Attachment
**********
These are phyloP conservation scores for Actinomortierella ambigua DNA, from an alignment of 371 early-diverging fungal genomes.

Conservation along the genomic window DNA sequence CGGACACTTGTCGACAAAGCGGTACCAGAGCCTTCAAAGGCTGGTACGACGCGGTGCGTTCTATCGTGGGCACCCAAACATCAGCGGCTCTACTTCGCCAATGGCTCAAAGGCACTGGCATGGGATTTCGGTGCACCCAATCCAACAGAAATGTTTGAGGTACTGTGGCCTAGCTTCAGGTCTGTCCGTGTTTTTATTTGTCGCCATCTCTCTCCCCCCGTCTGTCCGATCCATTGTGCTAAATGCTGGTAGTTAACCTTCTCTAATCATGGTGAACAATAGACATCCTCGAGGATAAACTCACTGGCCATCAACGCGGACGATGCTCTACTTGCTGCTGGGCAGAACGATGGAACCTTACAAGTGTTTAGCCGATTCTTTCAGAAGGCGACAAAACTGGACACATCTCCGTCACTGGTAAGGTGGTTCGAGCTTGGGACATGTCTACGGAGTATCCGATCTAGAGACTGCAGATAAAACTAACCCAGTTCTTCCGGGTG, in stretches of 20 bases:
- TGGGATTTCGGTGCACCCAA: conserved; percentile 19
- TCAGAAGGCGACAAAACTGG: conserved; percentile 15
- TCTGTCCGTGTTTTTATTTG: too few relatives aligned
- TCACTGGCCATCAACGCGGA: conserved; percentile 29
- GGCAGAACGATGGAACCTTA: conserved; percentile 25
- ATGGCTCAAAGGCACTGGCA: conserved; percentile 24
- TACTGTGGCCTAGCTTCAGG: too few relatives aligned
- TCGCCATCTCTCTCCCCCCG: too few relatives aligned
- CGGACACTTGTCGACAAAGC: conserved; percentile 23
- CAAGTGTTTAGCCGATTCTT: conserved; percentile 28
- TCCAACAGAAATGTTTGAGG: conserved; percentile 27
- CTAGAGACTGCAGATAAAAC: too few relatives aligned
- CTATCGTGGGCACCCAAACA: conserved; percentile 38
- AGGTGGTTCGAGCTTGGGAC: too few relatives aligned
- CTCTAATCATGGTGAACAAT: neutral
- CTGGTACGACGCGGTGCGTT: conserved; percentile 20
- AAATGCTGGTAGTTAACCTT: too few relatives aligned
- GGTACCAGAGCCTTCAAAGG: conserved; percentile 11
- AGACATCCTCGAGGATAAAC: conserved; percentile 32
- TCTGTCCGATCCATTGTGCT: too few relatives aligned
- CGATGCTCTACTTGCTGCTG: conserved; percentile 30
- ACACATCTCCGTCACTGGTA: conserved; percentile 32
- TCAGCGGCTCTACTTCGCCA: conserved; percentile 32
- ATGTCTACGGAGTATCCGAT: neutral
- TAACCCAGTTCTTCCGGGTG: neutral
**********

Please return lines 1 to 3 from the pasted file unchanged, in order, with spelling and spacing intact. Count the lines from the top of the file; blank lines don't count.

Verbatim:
These are phyloP conservation scores for Actinomortierella ambigua DNA, from an alignment of 371 early-diverging fungal genomes.

Conservation along the genomic window DNA sequence CGGACACTTGTCGACAAAGCGGTACCAGAGCCTTCAAAGGCTGGTACGACGCGGTGCGTTCTATCGTGGGCACCCAAACATCAGCGGCTCTACTTCGCCAATGGCTCAAAGGCACTGGCATGGGATTTCGGTGCACCCAATCCAACAGAAATGTTTGAGGTACTGTGGCCTAGCTTCAGGTCTGTCCGTGTTTTTATTTGTCGCCATCTCTCTCCCCCCGTCTGTCCGATCCATTGTGCTAAATGCTGGTAGTTAACCTTCTCTAATCATGGTGAACAATAGACATCCTCGAGGATAAACTCACTGGCCATCAACGCGGACGATGCTCTACTTGCTGCTGGGCAGAACGATGGAACCTTACAAGTGTTTAGCCGATTCTTTCAGAAGGCGACAAAACTGGACACATCTCCGTCACTGGTAAGGTGGTTCGAGCTTGGGACATGTCTACGGAGTATCCGATCTAGAGACTGCAGATAAAACTAACCCAGTTCTTCCGGGTG, in stretches of 20 bases:
- TGGGATTTCGGTGCACCCAA: conserved; percentile 19